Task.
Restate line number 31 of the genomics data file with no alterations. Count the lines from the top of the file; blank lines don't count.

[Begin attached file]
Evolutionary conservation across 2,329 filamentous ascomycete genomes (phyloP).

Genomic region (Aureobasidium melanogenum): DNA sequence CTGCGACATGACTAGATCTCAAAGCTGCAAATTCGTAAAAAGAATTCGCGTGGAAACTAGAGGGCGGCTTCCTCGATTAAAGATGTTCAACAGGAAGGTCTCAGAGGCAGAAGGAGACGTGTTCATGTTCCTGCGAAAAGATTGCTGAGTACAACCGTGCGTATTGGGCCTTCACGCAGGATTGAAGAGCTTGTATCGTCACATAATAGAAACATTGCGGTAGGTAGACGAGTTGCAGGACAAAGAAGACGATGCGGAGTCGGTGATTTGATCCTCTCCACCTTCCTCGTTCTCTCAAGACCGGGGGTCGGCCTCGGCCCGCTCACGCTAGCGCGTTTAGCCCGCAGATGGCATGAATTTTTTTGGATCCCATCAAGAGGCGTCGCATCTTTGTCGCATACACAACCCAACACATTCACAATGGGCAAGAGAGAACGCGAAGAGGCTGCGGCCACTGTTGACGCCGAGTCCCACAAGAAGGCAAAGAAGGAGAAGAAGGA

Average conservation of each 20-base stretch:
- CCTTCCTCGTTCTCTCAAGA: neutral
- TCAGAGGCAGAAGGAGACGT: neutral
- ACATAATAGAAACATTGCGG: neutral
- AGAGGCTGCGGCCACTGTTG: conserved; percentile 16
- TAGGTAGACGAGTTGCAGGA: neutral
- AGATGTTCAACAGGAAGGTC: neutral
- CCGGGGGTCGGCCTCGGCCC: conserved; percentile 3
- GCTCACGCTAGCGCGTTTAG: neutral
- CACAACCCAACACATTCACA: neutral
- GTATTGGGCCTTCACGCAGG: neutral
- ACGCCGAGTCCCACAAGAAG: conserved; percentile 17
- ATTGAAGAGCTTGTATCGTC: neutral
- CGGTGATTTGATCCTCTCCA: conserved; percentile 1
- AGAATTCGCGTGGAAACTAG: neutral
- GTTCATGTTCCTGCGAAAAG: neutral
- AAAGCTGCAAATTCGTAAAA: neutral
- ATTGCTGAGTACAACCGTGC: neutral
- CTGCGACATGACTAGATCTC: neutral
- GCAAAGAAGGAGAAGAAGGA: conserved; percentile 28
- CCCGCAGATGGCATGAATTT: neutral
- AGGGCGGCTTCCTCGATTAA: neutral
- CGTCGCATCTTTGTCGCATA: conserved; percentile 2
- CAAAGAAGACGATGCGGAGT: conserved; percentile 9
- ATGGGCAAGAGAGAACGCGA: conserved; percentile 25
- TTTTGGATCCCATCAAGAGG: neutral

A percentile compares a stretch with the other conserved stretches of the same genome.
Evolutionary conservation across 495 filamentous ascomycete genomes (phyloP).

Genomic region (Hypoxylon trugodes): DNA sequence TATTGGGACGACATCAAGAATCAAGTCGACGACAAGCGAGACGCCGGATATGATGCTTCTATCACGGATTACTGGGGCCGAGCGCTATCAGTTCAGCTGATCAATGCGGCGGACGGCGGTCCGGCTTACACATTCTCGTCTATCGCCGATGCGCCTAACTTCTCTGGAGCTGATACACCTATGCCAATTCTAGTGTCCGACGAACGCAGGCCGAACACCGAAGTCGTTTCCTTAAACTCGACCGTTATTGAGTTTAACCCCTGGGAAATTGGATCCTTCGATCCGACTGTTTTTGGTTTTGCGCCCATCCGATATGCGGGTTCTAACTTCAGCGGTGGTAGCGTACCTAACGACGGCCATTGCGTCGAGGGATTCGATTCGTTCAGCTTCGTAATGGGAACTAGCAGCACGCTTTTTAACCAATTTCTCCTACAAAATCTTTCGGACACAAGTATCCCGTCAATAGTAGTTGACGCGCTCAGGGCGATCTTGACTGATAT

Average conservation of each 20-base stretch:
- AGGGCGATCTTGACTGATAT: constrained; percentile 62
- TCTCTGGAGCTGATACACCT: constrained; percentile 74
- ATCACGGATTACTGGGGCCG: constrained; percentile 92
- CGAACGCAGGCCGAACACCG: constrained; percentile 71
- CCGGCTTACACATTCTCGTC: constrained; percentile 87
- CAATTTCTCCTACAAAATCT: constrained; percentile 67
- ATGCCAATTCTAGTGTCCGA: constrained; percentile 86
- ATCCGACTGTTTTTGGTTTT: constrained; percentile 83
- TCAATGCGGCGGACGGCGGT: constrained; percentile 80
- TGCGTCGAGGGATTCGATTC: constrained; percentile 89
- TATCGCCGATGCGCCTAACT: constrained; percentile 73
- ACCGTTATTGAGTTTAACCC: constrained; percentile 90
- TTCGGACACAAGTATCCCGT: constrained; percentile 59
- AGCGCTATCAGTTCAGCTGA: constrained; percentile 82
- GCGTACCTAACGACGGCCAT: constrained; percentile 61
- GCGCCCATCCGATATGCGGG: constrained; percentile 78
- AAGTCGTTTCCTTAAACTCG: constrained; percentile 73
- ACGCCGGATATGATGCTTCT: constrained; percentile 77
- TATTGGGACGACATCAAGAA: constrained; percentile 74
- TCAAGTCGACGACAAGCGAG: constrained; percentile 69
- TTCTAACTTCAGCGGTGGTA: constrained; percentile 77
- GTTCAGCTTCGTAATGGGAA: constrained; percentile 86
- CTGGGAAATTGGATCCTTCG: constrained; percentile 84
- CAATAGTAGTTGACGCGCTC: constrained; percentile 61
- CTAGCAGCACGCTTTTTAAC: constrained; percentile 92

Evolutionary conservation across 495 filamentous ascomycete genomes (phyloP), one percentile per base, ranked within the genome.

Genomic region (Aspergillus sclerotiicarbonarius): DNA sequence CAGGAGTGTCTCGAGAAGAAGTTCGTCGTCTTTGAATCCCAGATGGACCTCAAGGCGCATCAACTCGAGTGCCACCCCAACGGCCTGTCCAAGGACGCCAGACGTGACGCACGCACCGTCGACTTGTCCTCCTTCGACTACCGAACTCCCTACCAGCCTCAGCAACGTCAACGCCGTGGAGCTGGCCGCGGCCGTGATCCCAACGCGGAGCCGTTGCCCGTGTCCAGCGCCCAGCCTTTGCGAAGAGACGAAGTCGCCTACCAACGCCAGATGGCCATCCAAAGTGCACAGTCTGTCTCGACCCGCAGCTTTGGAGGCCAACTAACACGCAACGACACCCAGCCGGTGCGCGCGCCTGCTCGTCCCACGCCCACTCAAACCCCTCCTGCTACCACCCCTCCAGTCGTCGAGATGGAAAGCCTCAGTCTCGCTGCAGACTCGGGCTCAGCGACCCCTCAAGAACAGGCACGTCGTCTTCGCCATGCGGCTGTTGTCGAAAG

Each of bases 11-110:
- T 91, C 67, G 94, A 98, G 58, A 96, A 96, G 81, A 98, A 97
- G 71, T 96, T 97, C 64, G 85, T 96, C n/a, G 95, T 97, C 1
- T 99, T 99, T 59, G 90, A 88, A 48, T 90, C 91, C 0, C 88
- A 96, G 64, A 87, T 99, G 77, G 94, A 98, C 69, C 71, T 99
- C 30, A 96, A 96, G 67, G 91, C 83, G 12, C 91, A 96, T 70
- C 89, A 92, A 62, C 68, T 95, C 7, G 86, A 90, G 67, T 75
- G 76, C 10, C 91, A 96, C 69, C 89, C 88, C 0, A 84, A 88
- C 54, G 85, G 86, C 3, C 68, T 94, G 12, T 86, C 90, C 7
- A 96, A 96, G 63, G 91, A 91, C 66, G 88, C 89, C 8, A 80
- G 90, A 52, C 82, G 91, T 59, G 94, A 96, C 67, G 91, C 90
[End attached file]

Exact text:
Genomic region (Hypoxylon trugodes): DNA sequence TATTGGGACGACATCAAGAATCAAGTCGACGACAAGCGAGACGCCGGATATGATGCTTCTATCACGGATTACTGGGGCCGAGCGCTATCAGTTCAGCTGATCAATGCGGCGGACGGCGGTCCGGCTTACACATTCTCGTCTATCGCCGATGCGCCTAACTTCTCTGGAGCTGATACACCTATGCCAATTCTAGTGTCCGACGAACGCAGGCCGAACACCGAAGTCGTTTCCTTAAACTCGACCGTTATTGAGTTTAACCCCTGGGAAATTGGATCCTTCGATCCGACTGTTTTTGGTTTTGCGCCCATCCGATATGCGGGTTCTAACTTCAGCGGTGGTAGCGTACCTAACGACGGCCATTGCGTCGAGGGATTCGATTCGTTCAGCTTCGTAATGGGAACTAGCAGCACGCTTTTTAACCAATTTCTCCTACAAAATCTTTCGGACACAAGTATCCCGTCAATAGTAGTTGACGCGCTCAGGGCGATCTTGACTGATAT